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Former Adviser Says Washington And Kabul Will Weather Stormy Relations

U.S. President Donald Trump with (L) Afghan President Mohammad Ashraf Ghani during a meeting in New York in 2017.
U.S. President Donald Trump with (L) Afghan President Mohammad Ashraf Ghani during a meeting in New York in 2017.

The author and academic Barnett Rubin advised a former U.S. special representative for Afghanistan and Pakistan from 2009 to 2013. He says he believes that Afghanistan and the United States will weather this current low in relations after disagreements over how to talk with the Taliban insurgents.

RFE/RL: What does it mean in practice for the United States to be ending contact with the Afghan national security adviser?

Barnett Rubin: Real business was conducted over [Afghan National Security Adviser Hamdullah] Mohib’s head. But this decision puts pressure on [Afghan President] Ashraf Ghani to either remove or defend him. So far, he has done neither, which makes him look weak.

RFE/RL: Do you see any efforts to salvage the relationship between the Afghan government and the current U.S. administration after Washington retaliated against Kabul’s attempt to torpedo talks between Washington and the Taliban by publicly criticizing Afghan-born envoy Zalmay Khalilzad and questioning the talks?

Rubin: The relationship between the two governments is too deep and complex to be destroyed so easily. I am sure that some Americans sympathize with Mohib, and some Afghans support the U.S. decision to boycott him. I think it strains relations with Ghani more than with Afghanistan as a whole. This is important because of decisions that may be coming up about the elections and peace process. After this incident, I imagine that the U.S. will be less concerned about Ghani’s sensitivities.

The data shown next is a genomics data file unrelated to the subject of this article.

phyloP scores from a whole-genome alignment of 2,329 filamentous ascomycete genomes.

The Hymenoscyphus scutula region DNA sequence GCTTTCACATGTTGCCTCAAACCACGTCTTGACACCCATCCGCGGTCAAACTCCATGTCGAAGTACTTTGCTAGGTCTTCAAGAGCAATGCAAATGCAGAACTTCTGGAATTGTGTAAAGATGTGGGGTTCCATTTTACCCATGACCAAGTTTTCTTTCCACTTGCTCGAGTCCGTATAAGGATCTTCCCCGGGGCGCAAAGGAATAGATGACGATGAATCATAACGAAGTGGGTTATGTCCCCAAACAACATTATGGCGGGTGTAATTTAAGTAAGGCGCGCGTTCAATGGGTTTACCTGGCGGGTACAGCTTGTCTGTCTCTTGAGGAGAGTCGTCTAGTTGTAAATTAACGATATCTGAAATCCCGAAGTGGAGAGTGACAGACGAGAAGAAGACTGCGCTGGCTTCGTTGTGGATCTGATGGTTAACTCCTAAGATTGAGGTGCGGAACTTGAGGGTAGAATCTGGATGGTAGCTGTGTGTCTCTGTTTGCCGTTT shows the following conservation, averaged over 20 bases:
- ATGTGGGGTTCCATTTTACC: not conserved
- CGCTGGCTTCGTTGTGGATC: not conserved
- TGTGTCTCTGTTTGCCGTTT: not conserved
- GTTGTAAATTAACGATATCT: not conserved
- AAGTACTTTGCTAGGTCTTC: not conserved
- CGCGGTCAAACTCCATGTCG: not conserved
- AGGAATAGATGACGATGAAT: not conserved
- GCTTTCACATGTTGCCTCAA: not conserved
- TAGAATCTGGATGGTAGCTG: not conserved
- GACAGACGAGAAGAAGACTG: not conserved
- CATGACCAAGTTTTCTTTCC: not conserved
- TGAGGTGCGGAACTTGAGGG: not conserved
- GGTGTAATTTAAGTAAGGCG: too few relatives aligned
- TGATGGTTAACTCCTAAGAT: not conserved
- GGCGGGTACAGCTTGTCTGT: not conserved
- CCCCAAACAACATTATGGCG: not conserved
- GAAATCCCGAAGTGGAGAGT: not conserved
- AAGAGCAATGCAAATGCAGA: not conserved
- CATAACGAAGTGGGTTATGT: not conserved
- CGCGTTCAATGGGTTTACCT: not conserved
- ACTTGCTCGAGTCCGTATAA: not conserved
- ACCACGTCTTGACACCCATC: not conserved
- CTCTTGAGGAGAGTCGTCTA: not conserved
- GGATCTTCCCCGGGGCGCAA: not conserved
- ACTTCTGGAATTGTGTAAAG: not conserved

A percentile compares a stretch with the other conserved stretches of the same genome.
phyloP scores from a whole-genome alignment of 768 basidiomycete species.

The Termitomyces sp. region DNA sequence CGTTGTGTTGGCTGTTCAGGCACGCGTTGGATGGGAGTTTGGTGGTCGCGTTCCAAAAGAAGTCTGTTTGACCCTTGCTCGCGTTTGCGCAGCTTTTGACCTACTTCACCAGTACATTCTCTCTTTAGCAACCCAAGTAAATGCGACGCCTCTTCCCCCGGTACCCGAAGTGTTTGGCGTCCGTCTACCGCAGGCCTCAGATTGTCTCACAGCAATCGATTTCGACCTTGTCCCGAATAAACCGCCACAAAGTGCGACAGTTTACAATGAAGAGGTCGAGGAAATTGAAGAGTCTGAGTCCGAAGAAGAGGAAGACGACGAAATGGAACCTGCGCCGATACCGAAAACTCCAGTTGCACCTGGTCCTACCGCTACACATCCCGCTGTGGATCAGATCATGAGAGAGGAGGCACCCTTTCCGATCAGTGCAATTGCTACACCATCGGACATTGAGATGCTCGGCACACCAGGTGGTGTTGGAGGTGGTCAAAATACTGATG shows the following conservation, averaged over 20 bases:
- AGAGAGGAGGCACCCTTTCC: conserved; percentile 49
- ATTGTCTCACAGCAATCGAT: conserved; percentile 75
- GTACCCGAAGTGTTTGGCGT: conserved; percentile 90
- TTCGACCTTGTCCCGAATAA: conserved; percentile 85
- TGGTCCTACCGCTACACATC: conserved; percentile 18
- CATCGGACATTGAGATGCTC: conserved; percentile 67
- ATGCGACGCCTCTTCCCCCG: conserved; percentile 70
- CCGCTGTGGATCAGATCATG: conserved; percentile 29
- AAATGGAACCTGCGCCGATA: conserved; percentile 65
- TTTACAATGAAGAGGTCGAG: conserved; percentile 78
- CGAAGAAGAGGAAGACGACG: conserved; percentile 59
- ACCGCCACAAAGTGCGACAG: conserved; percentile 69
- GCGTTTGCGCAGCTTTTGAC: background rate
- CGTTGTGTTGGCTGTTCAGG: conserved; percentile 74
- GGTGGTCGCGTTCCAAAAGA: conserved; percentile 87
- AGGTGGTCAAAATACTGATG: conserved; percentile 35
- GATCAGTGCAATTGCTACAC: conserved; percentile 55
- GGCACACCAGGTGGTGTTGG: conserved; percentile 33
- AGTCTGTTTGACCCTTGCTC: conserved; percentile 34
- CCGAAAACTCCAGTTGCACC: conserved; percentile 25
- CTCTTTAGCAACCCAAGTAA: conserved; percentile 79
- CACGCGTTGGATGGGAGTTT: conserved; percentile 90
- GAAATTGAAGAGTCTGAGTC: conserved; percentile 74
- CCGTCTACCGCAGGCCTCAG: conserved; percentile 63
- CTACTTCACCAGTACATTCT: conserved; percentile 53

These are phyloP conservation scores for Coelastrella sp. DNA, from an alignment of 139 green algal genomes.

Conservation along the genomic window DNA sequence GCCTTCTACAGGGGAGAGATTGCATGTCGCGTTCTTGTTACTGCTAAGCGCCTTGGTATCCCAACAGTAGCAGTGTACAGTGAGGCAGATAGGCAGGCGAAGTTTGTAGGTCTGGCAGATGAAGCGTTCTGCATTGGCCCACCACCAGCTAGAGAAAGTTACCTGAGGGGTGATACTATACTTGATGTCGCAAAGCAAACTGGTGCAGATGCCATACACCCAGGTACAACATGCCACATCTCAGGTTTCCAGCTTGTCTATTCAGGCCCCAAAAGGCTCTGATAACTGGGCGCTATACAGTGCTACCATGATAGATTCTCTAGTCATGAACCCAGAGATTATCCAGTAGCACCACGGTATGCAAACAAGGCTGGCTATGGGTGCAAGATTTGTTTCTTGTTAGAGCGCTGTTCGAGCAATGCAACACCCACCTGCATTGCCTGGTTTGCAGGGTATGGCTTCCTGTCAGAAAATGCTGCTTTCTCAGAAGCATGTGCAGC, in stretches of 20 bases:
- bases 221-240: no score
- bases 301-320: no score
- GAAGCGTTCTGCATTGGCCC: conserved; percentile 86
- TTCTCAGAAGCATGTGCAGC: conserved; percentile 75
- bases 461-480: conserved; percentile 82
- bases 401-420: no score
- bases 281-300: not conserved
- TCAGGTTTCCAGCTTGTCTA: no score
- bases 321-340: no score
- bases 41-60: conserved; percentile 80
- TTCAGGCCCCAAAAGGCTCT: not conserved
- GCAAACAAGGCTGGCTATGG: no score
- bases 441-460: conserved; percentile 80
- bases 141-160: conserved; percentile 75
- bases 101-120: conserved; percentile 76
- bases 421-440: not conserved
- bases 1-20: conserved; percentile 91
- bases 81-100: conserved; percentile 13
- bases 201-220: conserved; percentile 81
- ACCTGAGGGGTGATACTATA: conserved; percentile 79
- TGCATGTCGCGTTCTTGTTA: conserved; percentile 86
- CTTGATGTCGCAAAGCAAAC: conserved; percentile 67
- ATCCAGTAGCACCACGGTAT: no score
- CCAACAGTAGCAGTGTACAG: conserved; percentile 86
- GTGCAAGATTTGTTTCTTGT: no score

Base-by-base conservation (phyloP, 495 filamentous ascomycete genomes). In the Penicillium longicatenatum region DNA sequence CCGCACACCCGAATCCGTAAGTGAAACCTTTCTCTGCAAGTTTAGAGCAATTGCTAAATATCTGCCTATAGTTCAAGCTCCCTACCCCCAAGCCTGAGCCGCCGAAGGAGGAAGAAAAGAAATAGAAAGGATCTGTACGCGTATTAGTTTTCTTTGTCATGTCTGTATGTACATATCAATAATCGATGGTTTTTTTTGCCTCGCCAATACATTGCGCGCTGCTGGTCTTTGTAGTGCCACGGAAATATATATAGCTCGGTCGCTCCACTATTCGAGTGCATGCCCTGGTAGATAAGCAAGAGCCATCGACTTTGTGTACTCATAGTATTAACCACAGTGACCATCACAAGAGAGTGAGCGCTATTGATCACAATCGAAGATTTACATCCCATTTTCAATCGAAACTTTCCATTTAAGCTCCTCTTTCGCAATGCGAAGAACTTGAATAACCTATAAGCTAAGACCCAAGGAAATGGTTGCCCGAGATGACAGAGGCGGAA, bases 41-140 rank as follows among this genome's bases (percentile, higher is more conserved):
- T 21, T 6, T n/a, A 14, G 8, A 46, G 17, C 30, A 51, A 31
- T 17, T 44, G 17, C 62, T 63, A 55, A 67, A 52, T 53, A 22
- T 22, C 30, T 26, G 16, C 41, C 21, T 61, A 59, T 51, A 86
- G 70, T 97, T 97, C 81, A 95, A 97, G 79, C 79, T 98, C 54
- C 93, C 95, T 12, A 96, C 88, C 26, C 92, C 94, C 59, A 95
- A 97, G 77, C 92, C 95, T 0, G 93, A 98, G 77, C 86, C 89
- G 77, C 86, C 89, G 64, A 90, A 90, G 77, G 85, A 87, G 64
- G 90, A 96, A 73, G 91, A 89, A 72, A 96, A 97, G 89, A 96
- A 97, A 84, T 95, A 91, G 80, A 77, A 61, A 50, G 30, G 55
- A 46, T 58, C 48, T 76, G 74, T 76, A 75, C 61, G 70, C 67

RFE/RL: Do you see the Afghan government finding another regional or global power as its main backer if Washington concludes an agreement with the Taliban without its involvement?

Rubin: Washington cannot conclude an agreement with the Taliban without the Afghan government, and the Afghan government has no one else to provide the kind of support it is getting from the U.S. Even if the U.S. and [the] Taliban agree in Doha, that is not a complete peace agreement but only a component, which also requires an agreement among Afghans about the future of their country.

The talks in Doha are just the first stage of the negotiations. The agreement will also have to include a cease-fire and intra-Afghan dialogue, according to Khalilzad, and nothing is agreed until everything is agreed. [U.S.] President [Donald] Trump could destroy it all with one tweet, but that is not the policy.

RFE/RL: Ghani’s administration is upset over being left out by the U.S.-Taliban talks, but a broad coalition of Afghan political figures apparently led by former President Hamid Karzai supports the talks and are likely to meet with Taliban representatives soon. Do you see such divisions among Afghan elites affecting the process?